Human Rights conference in Central Asia

Navigating the United Nations human rights system can be a challenge, particularly for countries that are relatively new to the process.

This has been the case in central Asia, where most countries have ratified the majority of the core human rights treaties. In doing so, these countries have committed to report to various UN committees that monitor treaty obligations.  In addition they have welcomed visits by special rapporteurs on specific subject areas, and undergone the Universal Periodic Review, which reviews the human rights compliance of every single country around the world.

As a result, these countries have received “hundreds of recommendations from various UN human rights mechanisms,” said Elisabeth da Costa, Regional Representative a.i. for the UN Human Rights Office for Central Asia.

To help these countries find the best path through the forest of recommendations and principles associated with implementing human rights laws, the UN Human Rights Office organized a regional conference in Bishkek, Kyrgyzstan. Government representatives from Kazakhstan, Tajikistan, and the Kyrgyz Republic, along with members of NGOs (also from Turkmenistan)  discussed best practices from various  countries   on the establishment of national human rights mechanisms for reporting and following up on UN human recommendations,  the development of national human rights action plans and databases.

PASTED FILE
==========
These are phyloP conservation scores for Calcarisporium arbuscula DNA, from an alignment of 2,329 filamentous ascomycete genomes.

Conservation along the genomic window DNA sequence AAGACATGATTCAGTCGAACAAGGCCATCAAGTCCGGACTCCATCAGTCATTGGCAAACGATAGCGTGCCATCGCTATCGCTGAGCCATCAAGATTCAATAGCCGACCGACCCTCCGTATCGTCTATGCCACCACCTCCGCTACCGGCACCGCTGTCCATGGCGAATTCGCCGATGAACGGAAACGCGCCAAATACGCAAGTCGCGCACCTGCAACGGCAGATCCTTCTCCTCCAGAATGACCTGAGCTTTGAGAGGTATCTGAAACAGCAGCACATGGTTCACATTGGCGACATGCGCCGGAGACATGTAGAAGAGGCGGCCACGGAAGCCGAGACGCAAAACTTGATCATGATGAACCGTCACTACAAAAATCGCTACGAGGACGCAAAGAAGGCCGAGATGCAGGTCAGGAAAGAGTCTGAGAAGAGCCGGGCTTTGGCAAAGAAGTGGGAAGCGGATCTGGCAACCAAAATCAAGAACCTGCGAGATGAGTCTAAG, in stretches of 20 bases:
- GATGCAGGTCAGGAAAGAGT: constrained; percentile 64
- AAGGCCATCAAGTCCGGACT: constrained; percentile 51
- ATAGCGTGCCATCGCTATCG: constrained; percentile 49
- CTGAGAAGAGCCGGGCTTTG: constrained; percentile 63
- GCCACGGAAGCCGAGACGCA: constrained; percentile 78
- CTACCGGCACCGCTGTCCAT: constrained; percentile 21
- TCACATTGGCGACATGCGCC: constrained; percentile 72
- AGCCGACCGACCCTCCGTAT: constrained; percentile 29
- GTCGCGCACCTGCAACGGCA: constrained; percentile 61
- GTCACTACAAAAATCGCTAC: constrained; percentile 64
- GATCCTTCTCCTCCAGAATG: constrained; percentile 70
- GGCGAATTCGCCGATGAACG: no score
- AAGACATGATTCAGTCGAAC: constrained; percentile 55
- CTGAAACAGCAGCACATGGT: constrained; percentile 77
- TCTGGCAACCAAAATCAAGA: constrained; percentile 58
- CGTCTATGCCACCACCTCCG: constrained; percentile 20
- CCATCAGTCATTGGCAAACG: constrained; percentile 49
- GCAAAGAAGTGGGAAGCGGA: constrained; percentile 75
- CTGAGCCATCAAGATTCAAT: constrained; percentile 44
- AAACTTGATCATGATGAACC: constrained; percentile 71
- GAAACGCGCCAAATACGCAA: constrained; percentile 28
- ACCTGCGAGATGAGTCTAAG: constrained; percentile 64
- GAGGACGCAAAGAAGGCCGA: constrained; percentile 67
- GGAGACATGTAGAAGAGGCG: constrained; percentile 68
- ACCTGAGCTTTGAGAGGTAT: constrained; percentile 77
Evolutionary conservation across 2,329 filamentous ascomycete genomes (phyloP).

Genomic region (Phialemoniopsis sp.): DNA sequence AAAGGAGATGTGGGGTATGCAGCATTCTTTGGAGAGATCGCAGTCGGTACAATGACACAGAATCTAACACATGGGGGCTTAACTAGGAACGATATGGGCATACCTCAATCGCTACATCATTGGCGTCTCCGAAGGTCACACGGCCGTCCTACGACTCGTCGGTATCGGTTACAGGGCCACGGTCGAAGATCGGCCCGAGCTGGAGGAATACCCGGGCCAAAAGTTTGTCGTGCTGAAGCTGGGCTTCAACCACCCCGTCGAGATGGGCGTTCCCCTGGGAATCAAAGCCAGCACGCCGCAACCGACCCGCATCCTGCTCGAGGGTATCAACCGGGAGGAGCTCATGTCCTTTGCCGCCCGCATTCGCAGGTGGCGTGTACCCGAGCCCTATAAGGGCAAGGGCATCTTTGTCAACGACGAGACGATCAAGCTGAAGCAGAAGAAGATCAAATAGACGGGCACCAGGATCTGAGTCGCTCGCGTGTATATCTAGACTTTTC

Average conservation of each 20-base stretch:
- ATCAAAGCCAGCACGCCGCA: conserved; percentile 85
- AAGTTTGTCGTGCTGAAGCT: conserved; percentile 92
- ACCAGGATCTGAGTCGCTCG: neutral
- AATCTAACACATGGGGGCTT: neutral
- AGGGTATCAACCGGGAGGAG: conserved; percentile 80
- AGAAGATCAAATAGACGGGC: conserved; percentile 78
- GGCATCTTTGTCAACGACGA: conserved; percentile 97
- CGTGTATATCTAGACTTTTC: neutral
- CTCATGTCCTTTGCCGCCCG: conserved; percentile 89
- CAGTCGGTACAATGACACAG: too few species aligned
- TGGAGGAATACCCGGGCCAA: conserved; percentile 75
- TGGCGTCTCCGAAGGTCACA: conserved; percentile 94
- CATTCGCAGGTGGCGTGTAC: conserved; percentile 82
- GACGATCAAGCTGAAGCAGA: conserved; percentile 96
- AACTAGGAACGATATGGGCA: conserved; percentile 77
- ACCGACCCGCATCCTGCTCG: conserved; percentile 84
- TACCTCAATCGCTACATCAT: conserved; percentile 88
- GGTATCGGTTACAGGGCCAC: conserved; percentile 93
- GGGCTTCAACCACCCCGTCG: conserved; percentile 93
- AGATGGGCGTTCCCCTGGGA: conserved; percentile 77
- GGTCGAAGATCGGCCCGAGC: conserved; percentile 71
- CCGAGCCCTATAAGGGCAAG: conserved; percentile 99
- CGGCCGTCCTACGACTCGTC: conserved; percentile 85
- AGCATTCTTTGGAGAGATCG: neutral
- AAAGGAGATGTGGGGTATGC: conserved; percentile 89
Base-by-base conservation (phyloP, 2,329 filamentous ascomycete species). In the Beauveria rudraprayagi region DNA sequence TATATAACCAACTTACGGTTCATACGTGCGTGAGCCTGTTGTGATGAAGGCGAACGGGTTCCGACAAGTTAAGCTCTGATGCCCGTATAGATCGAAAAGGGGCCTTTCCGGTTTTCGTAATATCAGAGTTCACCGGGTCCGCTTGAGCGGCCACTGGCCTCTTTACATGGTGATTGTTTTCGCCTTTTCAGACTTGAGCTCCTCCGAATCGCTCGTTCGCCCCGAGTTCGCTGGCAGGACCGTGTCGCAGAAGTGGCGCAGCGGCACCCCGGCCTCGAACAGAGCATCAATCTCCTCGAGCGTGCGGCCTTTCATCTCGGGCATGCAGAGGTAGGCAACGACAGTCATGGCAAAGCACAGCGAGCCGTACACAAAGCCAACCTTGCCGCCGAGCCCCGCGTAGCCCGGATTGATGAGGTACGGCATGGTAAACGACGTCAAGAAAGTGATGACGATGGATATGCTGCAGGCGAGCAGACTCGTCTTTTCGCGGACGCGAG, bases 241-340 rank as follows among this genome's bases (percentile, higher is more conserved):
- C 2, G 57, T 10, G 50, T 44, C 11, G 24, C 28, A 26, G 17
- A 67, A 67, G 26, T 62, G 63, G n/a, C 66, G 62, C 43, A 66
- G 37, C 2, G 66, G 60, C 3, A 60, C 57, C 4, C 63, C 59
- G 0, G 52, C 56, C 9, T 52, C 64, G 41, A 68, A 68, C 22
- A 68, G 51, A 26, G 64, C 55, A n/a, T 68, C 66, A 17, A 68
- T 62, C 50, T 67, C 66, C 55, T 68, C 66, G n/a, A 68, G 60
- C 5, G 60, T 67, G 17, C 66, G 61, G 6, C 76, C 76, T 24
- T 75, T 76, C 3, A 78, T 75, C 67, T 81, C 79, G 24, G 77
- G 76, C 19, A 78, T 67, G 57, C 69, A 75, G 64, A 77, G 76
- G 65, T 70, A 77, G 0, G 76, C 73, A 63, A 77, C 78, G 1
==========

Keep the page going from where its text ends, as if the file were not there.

“Only through the development of a national human rights action plan can Governments comprehend the huge number of recommendations and ensure a holistic implementation,” said da Costa. “The process of developing such plan is as important as the outcome. To be meaningful it needs to involve all relevant stakeholders.”

 Attendees also learned about human rights indicators, which provide concrete, practical tools for enforcing human rights and measuring their implementation. Virgínia Brás Gomes, a member of the Committee on Economic, Social, and Cultural Rights showed the audience how to adapt indicators for their countries as well explained why it was important to have them. 

“If you don’t count, it won’t matter,” she said. “When we speak about human rights indicators we mean the Government’s efforts to comply with their human rights obligations and the impact of these efforts on rights holders.”

Although all countries should have these bodies established, they do not have to be alike, said Sharaf Karimzoda, Deputy Head of the Directorate for Human Rights Guarantees of the Executive Apparatus of the President of Tajikistan.

“It is much more important that they are functionally effective and efficient within their own national context,” he said.

Other participants agreed. Gulmira Kudaiberdieva, Deputy Prime Minister of the Kyrgyz Republic noted that the cooperation between her government and the human rights mechanism had become more organized with the established of a national Coordination Human Rights Council, while Usen Suleimen, Ambassador-at-large of the Ministry of Foreign Affairs for the Republic of Kazakhstan said there was a trend of increased dialogue between governments and the civil sector across the region.

27 January 2016

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